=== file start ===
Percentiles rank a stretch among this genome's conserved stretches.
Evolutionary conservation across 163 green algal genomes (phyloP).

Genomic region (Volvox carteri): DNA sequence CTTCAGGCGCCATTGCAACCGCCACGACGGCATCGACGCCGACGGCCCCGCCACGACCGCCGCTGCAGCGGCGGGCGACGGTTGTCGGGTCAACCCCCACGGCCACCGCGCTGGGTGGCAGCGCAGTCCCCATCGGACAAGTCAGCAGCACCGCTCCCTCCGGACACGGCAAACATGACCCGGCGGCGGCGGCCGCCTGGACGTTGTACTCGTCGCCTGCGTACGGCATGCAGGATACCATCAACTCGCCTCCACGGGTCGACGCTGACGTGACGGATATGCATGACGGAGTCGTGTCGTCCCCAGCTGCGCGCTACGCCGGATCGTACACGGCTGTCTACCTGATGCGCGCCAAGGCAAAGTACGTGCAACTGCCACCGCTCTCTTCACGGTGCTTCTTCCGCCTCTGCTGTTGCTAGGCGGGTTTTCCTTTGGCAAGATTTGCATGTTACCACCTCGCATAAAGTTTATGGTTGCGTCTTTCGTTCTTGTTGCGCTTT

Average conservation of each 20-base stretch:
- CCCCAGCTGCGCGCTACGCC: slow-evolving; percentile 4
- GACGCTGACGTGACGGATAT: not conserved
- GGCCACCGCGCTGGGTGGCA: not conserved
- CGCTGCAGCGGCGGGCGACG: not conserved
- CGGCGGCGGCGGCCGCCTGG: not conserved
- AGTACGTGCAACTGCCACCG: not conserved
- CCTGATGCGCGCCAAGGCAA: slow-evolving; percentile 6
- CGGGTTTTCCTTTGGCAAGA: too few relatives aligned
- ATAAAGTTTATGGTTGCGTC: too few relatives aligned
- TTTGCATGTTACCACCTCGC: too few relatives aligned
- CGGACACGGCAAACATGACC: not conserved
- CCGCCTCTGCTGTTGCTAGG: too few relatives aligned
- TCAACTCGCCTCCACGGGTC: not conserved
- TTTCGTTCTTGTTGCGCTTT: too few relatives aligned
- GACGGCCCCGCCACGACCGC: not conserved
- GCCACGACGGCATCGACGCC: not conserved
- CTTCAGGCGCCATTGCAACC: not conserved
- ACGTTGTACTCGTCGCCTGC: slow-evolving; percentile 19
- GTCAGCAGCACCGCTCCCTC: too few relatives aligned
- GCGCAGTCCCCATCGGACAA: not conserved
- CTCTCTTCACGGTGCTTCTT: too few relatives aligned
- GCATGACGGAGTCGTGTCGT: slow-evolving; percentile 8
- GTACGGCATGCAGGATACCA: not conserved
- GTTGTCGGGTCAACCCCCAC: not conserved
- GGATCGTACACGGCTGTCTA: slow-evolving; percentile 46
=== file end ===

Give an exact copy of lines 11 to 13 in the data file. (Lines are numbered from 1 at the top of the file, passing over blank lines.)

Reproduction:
- CCTGATGCGCGCCAAGGCAA: slow-evolving; percentile 6
- CGGGTTTTCCTTTGGCAAGA: too few relatives aligned
- ATAAAGTTTATGGTTGCGTC: too few relatives aligned